Today’s Art (6th July 2019)

Well, since the weather was fairly hot and I was fairly tired, today’s digitally-edited painting ended up being another remake of one of my favourite paintings/drawings called “Lot 89”. You can see older versions of this picture here: 2010, 2012, 2014 and 2016/17.

As usual, this painting is released under a Creative Commons BY-NC-ND licence.

“Lot 89 (V)” By C. A. Brown

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Today’s Art (16th January 2019)

Well, due to uninspiration, today’s artwork is a digitally-edited monochrome drawing that is a remake of this old drawing of mine from 2014 (which is based on this photo that I took in Berlin in 2004).

As usual, this drawing is released under a Creative Commons BY-NC-ND licence.

“Berlin Noir (II)” By C. A. Brown

Two Things That Remaking Your Old Art Will Show You (Apart From Your Skill Level)

2017-artwork-two-other-things-remaking-art-teaches-you

For today, I thought that I’d look at a few things (other than improvements in your skill level) that making new versions of your older works of art will show you. For best results, it’s usually a good idea to wait until a piece of art is at least 1-2 years old before attempting to create a new version of it.

So, here are two other things than how much better you’ve got at making art that remaking your old art can show you:

1) Your influences: Whilst writing yesterday’s article, I went looking for a painting that I remembered making in 2015. When I saw this painting, I just had to remake it. But, something interesting happened when I did…

Here’s the painting from 2015:

"Data Tower" By C. A. Brown [2015]

“Data Tower” By C. A. Brown [2015]

And here’s a reduced-size preview of the new version, which will be posted here in December:

This is a reduced-sized preview, the full-size painting will appear here on the 17th December.

This is a reduced-sized preview, the full-size painting will appear here on the 17th December.

As you can tell, both versions look radically different. This is mostly because of all of the extra inspirations I’ve found in the time between making these paintings.

When I made the original painting in 2015, the two main influences were “Blade Runner” and a game called “Dark Forces“. But, when I made the remake, I’d also been influenced by other things in the sci-fi/cyberpunk genre like these “Doom II” levels, “System Shock“, “Ghost In The Shell: Stand Alone Complex“, “Technobabylon” etc… too.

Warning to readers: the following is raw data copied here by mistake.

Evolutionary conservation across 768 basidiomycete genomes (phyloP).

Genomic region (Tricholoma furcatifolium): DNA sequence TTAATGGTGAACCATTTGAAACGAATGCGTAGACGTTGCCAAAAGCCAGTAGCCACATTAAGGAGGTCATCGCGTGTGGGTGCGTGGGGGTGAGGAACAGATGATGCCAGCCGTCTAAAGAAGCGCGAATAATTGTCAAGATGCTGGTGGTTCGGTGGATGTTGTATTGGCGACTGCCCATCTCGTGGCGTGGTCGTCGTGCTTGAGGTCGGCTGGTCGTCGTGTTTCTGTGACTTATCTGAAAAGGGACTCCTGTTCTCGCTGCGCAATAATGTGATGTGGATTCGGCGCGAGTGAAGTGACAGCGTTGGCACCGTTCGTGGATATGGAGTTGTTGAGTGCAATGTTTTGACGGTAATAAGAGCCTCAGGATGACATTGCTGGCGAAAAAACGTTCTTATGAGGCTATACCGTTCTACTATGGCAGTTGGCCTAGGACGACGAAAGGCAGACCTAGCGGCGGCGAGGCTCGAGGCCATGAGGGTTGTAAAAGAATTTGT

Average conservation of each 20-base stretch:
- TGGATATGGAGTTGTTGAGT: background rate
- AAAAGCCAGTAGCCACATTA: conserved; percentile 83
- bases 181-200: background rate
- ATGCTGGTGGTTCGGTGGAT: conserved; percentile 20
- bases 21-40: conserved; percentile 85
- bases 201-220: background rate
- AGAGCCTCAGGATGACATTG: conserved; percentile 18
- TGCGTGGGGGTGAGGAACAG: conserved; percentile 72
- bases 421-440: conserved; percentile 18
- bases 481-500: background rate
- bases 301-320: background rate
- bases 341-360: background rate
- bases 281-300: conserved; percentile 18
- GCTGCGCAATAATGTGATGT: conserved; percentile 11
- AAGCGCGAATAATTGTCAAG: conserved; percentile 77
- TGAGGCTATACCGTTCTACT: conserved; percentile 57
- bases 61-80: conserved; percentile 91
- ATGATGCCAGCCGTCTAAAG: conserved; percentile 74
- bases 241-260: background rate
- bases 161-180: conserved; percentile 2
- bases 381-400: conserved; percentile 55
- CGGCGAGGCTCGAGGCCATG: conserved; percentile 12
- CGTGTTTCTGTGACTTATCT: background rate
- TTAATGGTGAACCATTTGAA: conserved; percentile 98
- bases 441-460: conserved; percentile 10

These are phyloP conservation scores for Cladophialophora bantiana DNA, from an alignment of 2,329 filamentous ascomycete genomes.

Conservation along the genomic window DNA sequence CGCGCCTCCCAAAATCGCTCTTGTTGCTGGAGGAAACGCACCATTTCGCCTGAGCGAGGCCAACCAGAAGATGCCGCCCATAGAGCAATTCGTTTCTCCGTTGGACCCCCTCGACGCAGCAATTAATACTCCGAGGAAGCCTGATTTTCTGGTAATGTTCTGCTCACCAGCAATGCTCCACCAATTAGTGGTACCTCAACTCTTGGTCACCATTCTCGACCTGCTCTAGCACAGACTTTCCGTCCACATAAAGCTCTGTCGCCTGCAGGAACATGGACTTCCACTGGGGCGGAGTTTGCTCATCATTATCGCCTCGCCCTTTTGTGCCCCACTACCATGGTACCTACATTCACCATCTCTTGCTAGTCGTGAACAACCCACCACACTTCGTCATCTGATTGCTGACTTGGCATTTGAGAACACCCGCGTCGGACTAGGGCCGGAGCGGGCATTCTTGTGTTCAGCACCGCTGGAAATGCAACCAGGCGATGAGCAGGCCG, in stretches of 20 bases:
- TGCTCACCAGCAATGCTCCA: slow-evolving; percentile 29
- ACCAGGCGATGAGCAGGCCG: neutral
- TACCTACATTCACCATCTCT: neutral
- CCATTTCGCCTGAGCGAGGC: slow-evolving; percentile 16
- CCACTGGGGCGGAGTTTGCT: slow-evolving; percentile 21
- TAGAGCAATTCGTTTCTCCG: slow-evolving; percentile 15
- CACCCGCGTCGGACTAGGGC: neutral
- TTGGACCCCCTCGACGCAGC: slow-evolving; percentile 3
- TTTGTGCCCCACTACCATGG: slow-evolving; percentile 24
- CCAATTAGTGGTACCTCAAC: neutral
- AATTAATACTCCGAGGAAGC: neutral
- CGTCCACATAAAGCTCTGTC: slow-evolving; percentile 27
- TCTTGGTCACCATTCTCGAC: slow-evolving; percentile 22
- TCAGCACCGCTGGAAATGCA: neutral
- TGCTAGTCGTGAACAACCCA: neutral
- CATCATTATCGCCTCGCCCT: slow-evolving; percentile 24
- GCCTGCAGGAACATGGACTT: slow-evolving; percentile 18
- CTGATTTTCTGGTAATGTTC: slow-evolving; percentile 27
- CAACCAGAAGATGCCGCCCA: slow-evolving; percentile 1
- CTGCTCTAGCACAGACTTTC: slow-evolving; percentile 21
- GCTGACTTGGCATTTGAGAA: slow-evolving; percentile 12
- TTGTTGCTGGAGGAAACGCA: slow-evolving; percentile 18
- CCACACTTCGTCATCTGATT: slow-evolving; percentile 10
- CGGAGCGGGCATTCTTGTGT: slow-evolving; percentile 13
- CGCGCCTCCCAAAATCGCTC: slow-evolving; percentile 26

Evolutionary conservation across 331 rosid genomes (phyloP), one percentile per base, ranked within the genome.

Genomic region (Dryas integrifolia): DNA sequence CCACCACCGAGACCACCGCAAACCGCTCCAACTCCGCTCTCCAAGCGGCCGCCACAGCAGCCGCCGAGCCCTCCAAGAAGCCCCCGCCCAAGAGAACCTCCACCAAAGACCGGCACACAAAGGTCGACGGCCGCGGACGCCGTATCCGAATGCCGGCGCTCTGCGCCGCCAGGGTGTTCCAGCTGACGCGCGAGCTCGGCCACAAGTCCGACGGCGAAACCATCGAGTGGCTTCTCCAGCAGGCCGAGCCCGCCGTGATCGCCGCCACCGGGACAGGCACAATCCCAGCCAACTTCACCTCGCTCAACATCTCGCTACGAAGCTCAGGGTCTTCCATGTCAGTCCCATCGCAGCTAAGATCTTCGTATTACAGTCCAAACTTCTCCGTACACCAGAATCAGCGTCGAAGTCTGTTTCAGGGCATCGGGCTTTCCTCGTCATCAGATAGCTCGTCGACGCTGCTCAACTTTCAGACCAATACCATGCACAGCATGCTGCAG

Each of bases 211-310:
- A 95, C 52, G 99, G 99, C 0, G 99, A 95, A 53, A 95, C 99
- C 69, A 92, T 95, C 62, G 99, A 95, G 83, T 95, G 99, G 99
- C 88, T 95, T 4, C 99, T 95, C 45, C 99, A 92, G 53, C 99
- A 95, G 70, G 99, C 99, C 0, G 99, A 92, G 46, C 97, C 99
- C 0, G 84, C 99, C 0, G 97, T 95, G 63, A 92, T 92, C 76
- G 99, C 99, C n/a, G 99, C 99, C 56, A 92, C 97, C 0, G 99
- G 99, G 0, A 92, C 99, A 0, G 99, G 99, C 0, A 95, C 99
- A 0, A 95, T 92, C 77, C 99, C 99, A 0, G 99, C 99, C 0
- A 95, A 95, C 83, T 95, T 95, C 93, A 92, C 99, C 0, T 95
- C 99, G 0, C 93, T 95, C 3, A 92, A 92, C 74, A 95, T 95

So, remaking an old painting in your current style can be a great way to see how many extra influences you’ve picked up.

2) Your best works: Generally speaking, you can find out a lot about what your “greatest hits” are by seeing which of your old paintings or drawings you really want to remake.

Whilst everyone’s motivations for remaking a piece of art might differ, it often happens because you want to see what one of your favourite pictures looks like at the highest level of quality that you can produce. In other words, you probably want to see a clearer picture of what you really wanted to draw when you had less experience.

This can be a good way to find a group of paintings or drawings you can show off if you ever need to give a brief overview of your art to anyone. Seeing which paintings you’ve remade (or want to remake) can be a quick way to find your own collection of “classics”.

Likewise, if you try to remake a picture and find that any remake doesn’t look as good as the original does, then this is usually a sign that the original is one of your best works because it has stood the test of time (although it can sometimes mean that you need to wait longer before remaking it). For example, here’s a painting of mine called “La Chanteuse” that was posted here in 2016:

"La Chanteuse" By C. A. Brown [2016]

“La Chanteuse” By C. A. Brown [2016]

I really like this painting! It’s dramatic, gothic and atmospheric. So, naturally, I tried to remake it about a year or so later. The remake was an absolute failure – although the lighting looks slightly more realistic and the characters are more well-drawn on a technical level, the remake just really doesn’t have the same atmosphere and ambience that the original did: